Now a member of the Politburo, Yang has a voice that carries at home and abroad. He knows when to hold and when to fold, he can turn it on and turn it off. Arguably the only Politburo member who really understands America, it is shocking to hear him exclaim, “You aren’t nearly as good as we thought you were!”

This was Yang’s reaction to the “nonwelcome welcome” from U.S. Secretary of State Antony Blinken who started things off by chastising China for falling short of U.S. standards and urging it to get in alignment with U.S. norms because the United States sees its norms as the gold standard for the rules-based international order.

What does a grizzled diplomat say to a narcissistic host who is trying to sell a dubious line of goods? “Chinese don’t eat that set.” Don’t eat what? A certain kind of dish? “Zhong guo ren bu chi zhe yi tao” is not about eating, actually, for something gets lost in translation. Word for word it means “Chinese don’t eat that set” but what that set consists of is left up to the imagination.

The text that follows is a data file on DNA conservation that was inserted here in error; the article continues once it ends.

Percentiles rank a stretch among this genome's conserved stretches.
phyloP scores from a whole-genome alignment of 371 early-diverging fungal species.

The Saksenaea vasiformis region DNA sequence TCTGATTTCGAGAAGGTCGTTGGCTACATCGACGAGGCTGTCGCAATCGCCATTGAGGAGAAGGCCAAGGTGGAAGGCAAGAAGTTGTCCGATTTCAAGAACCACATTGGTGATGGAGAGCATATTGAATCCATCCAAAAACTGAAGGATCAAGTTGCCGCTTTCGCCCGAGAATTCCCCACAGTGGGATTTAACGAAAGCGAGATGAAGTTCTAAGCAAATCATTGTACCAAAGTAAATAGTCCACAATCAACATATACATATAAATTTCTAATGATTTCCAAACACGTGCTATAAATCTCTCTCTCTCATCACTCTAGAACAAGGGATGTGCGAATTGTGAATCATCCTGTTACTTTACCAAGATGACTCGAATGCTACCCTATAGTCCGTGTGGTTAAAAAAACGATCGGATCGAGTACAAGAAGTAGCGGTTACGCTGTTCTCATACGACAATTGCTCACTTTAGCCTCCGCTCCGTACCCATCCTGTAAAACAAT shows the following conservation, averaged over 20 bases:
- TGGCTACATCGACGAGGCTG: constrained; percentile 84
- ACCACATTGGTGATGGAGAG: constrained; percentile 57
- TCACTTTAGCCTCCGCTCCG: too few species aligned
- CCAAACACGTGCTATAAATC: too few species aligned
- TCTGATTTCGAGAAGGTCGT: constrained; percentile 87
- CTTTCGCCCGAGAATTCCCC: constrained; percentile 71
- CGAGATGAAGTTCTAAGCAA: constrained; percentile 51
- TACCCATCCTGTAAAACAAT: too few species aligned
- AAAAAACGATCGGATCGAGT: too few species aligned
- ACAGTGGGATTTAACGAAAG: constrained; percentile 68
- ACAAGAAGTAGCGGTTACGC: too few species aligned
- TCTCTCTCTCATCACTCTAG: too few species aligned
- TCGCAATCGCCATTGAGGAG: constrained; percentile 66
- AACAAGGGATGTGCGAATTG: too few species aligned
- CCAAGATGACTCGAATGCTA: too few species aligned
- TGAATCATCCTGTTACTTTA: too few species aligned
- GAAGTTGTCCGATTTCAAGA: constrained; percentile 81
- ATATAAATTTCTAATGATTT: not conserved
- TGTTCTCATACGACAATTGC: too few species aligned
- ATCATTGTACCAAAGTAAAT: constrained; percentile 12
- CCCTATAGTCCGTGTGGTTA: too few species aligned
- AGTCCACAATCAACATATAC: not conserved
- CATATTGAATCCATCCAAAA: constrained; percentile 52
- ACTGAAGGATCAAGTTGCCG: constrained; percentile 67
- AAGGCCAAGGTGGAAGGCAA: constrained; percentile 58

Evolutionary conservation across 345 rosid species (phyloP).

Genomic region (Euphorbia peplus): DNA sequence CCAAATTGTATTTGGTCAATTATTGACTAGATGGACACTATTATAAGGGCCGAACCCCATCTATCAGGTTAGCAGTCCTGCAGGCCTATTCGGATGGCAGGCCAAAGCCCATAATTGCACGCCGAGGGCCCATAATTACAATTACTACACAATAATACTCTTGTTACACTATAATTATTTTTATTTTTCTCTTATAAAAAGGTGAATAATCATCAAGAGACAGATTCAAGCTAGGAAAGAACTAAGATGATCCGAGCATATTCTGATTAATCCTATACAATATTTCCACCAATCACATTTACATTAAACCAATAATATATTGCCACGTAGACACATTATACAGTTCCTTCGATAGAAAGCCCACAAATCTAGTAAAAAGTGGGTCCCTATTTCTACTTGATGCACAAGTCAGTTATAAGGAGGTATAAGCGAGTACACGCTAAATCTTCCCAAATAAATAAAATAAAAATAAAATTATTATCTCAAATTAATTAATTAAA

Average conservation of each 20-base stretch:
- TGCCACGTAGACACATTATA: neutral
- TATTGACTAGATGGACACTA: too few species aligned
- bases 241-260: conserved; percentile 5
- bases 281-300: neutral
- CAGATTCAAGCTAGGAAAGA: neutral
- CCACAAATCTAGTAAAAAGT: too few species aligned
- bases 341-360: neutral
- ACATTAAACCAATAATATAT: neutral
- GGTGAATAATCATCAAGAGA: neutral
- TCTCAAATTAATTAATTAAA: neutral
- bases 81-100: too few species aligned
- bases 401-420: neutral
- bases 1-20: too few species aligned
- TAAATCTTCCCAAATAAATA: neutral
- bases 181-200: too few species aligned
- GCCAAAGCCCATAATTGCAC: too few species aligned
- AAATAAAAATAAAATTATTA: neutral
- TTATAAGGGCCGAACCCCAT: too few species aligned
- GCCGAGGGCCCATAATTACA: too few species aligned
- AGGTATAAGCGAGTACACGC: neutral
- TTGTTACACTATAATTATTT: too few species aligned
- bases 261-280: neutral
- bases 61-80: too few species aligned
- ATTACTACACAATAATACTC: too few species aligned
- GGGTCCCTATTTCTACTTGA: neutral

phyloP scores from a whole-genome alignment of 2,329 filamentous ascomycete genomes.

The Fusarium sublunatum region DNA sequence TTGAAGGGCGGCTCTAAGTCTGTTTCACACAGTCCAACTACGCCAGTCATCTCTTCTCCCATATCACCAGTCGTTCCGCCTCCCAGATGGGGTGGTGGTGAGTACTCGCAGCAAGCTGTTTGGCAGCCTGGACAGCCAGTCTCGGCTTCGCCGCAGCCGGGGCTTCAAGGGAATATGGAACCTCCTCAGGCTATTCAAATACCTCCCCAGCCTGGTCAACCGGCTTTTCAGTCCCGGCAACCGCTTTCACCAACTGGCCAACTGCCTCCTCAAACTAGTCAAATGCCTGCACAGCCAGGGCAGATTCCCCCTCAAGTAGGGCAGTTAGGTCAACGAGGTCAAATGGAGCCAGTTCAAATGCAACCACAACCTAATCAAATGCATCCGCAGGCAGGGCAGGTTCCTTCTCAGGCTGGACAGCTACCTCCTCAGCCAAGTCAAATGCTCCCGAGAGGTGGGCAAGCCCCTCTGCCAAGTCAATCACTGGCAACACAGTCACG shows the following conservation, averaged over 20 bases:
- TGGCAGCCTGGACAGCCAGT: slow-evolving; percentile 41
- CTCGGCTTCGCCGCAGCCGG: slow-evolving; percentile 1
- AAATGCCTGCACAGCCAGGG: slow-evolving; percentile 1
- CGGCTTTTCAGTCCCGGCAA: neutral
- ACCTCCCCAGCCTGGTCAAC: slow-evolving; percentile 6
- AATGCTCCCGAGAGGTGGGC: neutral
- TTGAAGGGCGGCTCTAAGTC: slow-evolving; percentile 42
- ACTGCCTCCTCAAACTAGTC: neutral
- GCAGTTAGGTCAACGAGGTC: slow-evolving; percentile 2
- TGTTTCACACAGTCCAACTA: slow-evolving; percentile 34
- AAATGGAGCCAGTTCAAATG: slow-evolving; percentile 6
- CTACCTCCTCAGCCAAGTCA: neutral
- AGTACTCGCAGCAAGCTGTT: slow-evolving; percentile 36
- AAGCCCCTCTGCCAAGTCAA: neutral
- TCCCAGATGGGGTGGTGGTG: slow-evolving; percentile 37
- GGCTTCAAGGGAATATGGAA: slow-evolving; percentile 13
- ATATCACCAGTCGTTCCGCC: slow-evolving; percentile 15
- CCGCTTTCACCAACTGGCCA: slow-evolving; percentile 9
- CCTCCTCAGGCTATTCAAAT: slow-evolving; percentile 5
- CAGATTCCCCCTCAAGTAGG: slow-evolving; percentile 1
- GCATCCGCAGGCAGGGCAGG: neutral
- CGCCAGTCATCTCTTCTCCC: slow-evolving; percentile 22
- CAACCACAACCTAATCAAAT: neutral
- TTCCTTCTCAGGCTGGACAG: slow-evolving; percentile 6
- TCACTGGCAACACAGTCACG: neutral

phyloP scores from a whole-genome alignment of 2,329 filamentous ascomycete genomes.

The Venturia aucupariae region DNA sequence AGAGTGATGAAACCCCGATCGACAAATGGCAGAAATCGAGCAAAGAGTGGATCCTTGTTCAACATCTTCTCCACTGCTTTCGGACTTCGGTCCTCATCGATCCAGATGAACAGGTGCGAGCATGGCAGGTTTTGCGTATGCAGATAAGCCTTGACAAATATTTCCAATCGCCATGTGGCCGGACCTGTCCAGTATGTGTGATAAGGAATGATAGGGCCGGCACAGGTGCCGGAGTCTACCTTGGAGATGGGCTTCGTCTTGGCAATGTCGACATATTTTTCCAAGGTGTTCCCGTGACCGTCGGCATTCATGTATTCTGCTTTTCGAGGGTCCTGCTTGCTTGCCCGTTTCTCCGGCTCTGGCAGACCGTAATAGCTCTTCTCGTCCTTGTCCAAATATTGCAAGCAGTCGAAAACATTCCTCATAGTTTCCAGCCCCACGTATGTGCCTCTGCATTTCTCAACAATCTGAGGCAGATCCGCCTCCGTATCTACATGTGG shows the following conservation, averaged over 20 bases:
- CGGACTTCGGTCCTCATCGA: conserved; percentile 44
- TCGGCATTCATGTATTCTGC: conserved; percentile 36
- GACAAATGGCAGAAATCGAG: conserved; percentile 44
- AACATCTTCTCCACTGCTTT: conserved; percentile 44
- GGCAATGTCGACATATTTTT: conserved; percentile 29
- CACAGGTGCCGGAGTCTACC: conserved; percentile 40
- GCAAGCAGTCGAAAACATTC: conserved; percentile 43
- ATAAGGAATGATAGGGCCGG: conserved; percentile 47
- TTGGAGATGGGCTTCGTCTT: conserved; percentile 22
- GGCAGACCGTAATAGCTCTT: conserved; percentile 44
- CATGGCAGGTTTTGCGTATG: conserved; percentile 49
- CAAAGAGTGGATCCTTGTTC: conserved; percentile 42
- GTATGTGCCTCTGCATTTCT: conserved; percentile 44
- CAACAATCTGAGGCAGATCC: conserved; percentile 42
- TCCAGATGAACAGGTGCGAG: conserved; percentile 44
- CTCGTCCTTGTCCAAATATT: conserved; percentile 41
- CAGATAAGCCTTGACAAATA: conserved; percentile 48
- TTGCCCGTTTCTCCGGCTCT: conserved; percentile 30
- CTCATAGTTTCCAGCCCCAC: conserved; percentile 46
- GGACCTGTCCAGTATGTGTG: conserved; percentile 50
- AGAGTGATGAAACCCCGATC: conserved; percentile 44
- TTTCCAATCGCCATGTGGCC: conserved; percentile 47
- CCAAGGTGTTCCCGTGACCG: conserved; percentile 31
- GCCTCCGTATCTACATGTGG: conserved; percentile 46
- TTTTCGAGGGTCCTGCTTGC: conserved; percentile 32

Was Yang making a reference to the dinner menu? Emphatically not, but more on that later. It’s not that Yang wasn’t angry. Ambiguous words can carry a great deal of heat. What Yang said in spirit is probably more akin to “the Chinese people won’t put up with that!” or “We’re not gonna take it anymore!”

Already, T-shirts are being printed and sold online with this memorably cryptic expression on it. It’s important to consider the nuances of Yang’s idiomatic unscripted statement because unlike the propagandistic pabulum prepared in advance by both sides, it cuts to the core of the matter.